I’ve been writing this since
the summer my grandfather
taught me how to hold a blade
of grass between my thumbs
and make it whistle, since
I first learned to make green
from blue and yellow, turned
paper into snowflakes, believed
a seashell echoed the sea,
and the sea had no end.
~from the poem, Since Unfinished by Richard Blanco, in his book, Looking For The Gulf Motel.
Richard Blanco: Looking for The Gulf Motel
Richard Blanco is one of my favorite poets. He has the unique ability to transport readers into the vivid world of his life with simple and effective language. There are no high-brow obscurities or cloudy word association-meaning questions. Rather, Blanco is a poet who paints bright portraits of people and places, a narrator who brings voices with their individual nuances and personalities to life on the page. His poems are memoir vignettes that trigger deep emotions and lasting impressions for the reader.
I first heard Richard Blanco read poetry, like many other Americans, when he read the poem, “One Today,” at President Obama’s second Inauguration in 2013. The voice of the poet combined with the simple truth of the poem was entrancing. His reading was a beautiful tribute to the President and the country.
My face, your face, millions of faces in morning’s mirrors,
each one yawning to life, crescendoing into our day:
pencil-yellow school buses, the rhythm of traffic lights,
fruit stands: apples, limes, and oranges arrayed like rainbows
begging our praise. Silver trucks heavy with oil or paper —
bricks or milk, teeming over highways alongside us,
on our way to clean tables, read ledgers, or save lives —
to teach geometry, or ring-up groceries as my mother did
for twenty years, so I could write this poem. /…/…
We head home: through the gloss of rain or weight
of snow, or the plum blush of dusk, but always–home./…/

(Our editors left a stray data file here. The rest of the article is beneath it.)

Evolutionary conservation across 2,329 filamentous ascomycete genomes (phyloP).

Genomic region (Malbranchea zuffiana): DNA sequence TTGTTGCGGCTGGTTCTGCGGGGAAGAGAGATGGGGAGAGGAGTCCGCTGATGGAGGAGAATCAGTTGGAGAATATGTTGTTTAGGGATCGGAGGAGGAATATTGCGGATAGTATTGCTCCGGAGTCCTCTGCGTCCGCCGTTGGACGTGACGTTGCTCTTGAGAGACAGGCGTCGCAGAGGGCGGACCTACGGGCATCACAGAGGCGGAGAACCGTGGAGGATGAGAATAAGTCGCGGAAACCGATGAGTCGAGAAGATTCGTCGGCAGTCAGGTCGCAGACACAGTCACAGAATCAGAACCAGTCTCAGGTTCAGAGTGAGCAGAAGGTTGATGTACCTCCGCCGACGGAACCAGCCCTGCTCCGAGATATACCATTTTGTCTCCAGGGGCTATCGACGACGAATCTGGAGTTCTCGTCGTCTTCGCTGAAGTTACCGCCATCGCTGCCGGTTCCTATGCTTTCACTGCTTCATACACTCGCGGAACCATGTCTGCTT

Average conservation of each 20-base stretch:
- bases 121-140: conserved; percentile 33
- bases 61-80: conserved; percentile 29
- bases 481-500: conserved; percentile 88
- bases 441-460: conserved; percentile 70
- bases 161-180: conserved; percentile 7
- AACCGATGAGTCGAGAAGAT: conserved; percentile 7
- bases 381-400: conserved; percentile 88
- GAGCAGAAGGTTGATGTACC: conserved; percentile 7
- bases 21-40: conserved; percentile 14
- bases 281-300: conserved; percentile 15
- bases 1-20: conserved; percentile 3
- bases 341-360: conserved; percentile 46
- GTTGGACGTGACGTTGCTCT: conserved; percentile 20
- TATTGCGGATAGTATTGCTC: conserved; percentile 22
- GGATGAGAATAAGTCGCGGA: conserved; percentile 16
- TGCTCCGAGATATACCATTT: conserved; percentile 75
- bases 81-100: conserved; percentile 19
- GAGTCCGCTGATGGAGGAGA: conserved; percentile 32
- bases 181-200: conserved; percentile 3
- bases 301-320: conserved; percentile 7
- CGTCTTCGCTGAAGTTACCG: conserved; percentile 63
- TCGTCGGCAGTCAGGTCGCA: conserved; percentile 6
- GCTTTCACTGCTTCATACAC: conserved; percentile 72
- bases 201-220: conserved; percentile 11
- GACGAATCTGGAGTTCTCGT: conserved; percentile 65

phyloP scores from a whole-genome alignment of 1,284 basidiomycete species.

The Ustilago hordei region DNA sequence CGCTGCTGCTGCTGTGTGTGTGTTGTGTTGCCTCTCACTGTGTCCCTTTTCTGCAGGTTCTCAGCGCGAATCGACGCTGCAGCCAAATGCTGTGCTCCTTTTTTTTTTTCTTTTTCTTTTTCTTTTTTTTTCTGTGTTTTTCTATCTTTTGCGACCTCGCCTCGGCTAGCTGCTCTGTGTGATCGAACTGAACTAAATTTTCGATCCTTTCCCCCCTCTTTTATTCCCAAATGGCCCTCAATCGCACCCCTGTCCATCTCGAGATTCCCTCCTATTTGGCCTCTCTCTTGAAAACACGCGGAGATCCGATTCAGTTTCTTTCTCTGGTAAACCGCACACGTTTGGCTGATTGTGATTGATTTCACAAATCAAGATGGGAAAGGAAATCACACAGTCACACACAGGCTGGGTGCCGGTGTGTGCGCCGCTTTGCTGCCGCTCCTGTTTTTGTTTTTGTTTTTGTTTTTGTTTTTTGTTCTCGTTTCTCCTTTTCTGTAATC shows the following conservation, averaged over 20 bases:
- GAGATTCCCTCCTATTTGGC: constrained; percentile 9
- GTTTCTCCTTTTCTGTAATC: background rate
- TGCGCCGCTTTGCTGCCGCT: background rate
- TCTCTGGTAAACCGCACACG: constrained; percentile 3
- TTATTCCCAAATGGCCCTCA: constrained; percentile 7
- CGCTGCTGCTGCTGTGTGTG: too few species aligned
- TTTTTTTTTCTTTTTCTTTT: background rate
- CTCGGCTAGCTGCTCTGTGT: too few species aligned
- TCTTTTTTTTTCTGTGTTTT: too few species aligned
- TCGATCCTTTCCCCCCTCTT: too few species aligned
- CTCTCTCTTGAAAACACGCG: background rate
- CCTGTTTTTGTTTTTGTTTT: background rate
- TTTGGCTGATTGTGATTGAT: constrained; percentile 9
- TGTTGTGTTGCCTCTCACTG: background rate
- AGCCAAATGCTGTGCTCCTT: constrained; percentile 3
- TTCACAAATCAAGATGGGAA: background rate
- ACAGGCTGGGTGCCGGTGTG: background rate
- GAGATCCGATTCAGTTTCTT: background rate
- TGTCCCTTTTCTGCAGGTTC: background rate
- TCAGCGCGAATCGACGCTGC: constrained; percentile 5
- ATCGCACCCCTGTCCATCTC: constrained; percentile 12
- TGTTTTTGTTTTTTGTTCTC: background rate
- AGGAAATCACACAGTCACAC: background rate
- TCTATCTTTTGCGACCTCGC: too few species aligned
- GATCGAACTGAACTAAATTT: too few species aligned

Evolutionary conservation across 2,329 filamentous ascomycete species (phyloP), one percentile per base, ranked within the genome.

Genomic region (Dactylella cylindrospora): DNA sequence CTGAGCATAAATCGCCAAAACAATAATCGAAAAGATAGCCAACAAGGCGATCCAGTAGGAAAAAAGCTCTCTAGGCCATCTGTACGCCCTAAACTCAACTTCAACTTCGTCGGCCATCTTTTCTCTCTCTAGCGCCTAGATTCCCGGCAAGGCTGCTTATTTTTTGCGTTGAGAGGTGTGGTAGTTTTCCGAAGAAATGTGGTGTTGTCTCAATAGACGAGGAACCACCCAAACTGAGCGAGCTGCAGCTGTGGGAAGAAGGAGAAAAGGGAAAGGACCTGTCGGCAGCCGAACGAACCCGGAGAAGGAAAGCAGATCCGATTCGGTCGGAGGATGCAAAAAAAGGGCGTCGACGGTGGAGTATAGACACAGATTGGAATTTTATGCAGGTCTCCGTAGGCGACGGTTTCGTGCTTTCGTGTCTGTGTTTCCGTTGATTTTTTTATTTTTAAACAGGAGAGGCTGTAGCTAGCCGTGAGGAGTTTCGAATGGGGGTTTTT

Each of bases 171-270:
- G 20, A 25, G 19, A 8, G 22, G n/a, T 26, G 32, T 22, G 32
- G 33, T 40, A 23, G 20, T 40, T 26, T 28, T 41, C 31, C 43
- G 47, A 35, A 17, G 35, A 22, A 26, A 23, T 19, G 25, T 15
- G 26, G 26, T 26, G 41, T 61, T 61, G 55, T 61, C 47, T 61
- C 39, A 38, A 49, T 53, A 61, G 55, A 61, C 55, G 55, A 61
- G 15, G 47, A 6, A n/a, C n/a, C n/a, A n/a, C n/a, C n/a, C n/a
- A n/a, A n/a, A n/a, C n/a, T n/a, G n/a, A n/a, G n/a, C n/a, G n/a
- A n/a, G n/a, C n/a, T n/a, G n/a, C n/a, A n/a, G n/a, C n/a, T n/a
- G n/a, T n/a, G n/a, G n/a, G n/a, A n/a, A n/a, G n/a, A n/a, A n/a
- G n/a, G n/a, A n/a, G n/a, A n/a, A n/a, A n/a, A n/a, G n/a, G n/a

“One Today” is standard Blanco, mixing the personal life experiences, the normal and mundane moments that give our days meaning, with the larger aspect of culture and country — the “we” of the now-famous poem a unifying cry.
The second time I heard Richard Blanco read his work was in May of 2014. It was a privilege to hear him in person while attending The Writer’s Institute program at Miami-Dade College in Miami, Florida. He read the title poem from his book, Looking For The Gulf Motel. Again, a unique voice mixing past and present, one and all, in a poem that reaches out to pull the listener into the magic that is Richard Blanco’s world.
A striking aspect of his world in Looking for The Gulf Motel is its complex duality: Tupperware, cats, and Blow Pops sit opposite being queer in the poem, “Queer Theory: According to My Grandmother.” Then, in the poem, “Venus in Miami Beach,” the eternal ocean opposes the human frailty of aging:
Once, as gorgeous as her name– Geysa–
once a girl chasing fireflies who hadn’t lost
her home and country, sisters and husband,
once a mother who watched me as I watch
her now, afraid of her alone with the sea.
Blanco’s Gulf Motel world, as with his other work, is one of diversity and mixture: cultures, locations, and experiences are all participants in a complex dance, intertwined with the dual realities that lie at the heart of being human and finite in a world that exists infinite after us.
It is the meticulous decoding of these qualities that reaches beyond the “normal” boundaries of poetry – an eclectic juxtaposition of past and present shared by a voice that knows every inch of it by heart.
Blanco opens his life to us in a way that brings us distinctly into that world. We live the moments with him, experience his love of this America, his closeness and devotion to his family, his confusion at the complexity of life — and the unique challenges that being gay and Cuban create for him. Heart is at the core of Richard Blanco’s writing.
Blanco’s loving heart is exemplified by finely detailed poetic craft. This love creates an articulately expressed depth of sentiment and clarity of emotion rare in American poetry today.
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